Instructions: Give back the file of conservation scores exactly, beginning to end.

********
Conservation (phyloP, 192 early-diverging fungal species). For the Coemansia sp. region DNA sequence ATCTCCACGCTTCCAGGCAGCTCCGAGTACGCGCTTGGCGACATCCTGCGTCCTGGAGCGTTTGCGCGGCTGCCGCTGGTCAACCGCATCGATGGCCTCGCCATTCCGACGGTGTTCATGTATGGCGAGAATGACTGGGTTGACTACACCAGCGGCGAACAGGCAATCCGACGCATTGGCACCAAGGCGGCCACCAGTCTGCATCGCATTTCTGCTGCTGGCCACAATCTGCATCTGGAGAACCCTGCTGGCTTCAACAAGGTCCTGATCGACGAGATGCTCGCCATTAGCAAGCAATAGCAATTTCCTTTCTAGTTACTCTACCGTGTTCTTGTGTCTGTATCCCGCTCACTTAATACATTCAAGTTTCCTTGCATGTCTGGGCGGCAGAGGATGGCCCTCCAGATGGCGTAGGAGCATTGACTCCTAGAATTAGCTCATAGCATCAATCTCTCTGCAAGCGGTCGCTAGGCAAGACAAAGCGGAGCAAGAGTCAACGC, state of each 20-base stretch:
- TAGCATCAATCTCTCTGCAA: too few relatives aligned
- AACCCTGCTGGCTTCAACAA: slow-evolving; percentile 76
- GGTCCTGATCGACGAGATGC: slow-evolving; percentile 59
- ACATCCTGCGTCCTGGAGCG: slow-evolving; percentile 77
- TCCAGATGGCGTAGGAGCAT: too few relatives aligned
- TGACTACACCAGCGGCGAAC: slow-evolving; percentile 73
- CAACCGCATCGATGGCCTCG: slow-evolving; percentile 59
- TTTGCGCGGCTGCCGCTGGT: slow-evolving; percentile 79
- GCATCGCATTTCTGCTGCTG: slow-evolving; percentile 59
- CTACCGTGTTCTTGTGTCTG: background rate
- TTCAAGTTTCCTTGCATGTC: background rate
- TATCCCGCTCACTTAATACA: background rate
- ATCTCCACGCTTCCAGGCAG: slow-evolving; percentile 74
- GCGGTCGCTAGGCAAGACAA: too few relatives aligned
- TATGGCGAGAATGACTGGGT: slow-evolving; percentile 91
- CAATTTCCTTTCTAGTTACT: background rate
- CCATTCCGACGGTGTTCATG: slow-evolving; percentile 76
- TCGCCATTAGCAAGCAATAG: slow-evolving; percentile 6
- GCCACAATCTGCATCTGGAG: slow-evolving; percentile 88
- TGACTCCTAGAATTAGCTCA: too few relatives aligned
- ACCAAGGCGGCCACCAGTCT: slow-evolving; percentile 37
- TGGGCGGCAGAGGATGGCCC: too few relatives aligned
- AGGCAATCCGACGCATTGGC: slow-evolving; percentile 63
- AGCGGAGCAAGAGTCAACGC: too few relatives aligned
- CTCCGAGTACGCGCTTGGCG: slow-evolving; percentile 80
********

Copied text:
Conservation (phyloP, 192 early-diverging fungal species). For the Coemansia sp. region DNA sequence ATCTCCACGCTTCCAGGCAGCTCCGAGTACGCGCTTGGCGACATCCTGCGTCCTGGAGCGTTTGCGCGGCTGCCGCTGGTCAACCGCATCGATGGCCTCGCCATTCCGACGGTGTTCATGTATGGCGAGAATGACTGGGTTGACTACACCAGCGGCGAACAGGCAATCCGACGCATTGGCACCAAGGCGGCCACCAGTCTGCATCGCATTTCTGCTGCTGGCCACAATCTGCATCTGGAGAACCCTGCTGGCTTCAACAAGGTCCTGATCGACGAGATGCTCGCCATTAGCAAGCAATAGCAATTTCCTTTCTAGTTACTCTACCGTGTTCTTGTGTCTGTATCCCGCTCACTTAATACATTCAAGTTTCCTTGCATGTCTGGGCGGCAGAGGATGGCCCTCCAGATGGCGTAGGAGCATTGACTCCTAGAATTAGCTCATAGCATCAATCTCTCTGCAAGCGGTCGCTAGGCAAGACAAAGCGGAGCAAGAGTCAACGC, state of each 20-base stretch:
- TAGCATCAATCTCTCTGCAA: too few relatives aligned
- AACCCTGCTGGCTTCAACAA: slow-evolving; percentile 76
- GGTCCTGATCGACGAGATGC: slow-evolving; percentile 59
- ACATCCTGCGTCCTGGAGCG: slow-evolving; percentile 77
- TCCAGATGGCGTAGGAGCAT: too few relatives aligned
- TGACTACACCAGCGGCGAAC: slow-evolving; percentile 73
- CAACCGCATCGATGGCCTCG: slow-evolving; percentile 59
- TTTGCGCGGCTGCCGCTGGT: slow-evolving; percentile 79
- GCATCGCATTTCTGCTGCTG: slow-evolving; percentile 59
- CTACCGTGTTCTTGTGTCTG: background rate
- TTCAAGTTTCCTTGCATGTC: background rate
- TATCCCGCTCACTTAATACA: background rate
- ATCTCCACGCTTCCAGGCAG: slow-evolving; percentile 74
- GCGGTCGCTAGGCAAGACAA: too few relatives aligned
- TATGGCGAGAATGACTGGGT: slow-evolving; percentile 91
- CAATTTCCTTTCTAGTTACT: background rate
- CCATTCCGACGGTGTTCATG: slow-evolving; percentile 76
- TCGCCATTAGCAAGCAATAG: slow-evolving; percentile 6
- GCCACAATCTGCATCTGGAG: slow-evolving; percentile 88
- TGACTCCTAGAATTAGCTCA: too few relatives aligned
- ACCAAGGCGGCCACCAGTCT: slow-evolving; percentile 37
- TGGGCGGCAGAGGATGGCCC: too few relatives aligned
- AGGCAATCCGACGCATTGGC: slow-evolving; percentile 63
- AGCGGAGCAAGAGTCAACGC: too few relatives aligned
- CTCCGAGTACGCGCTTGGCG: slow-evolving; percentile 80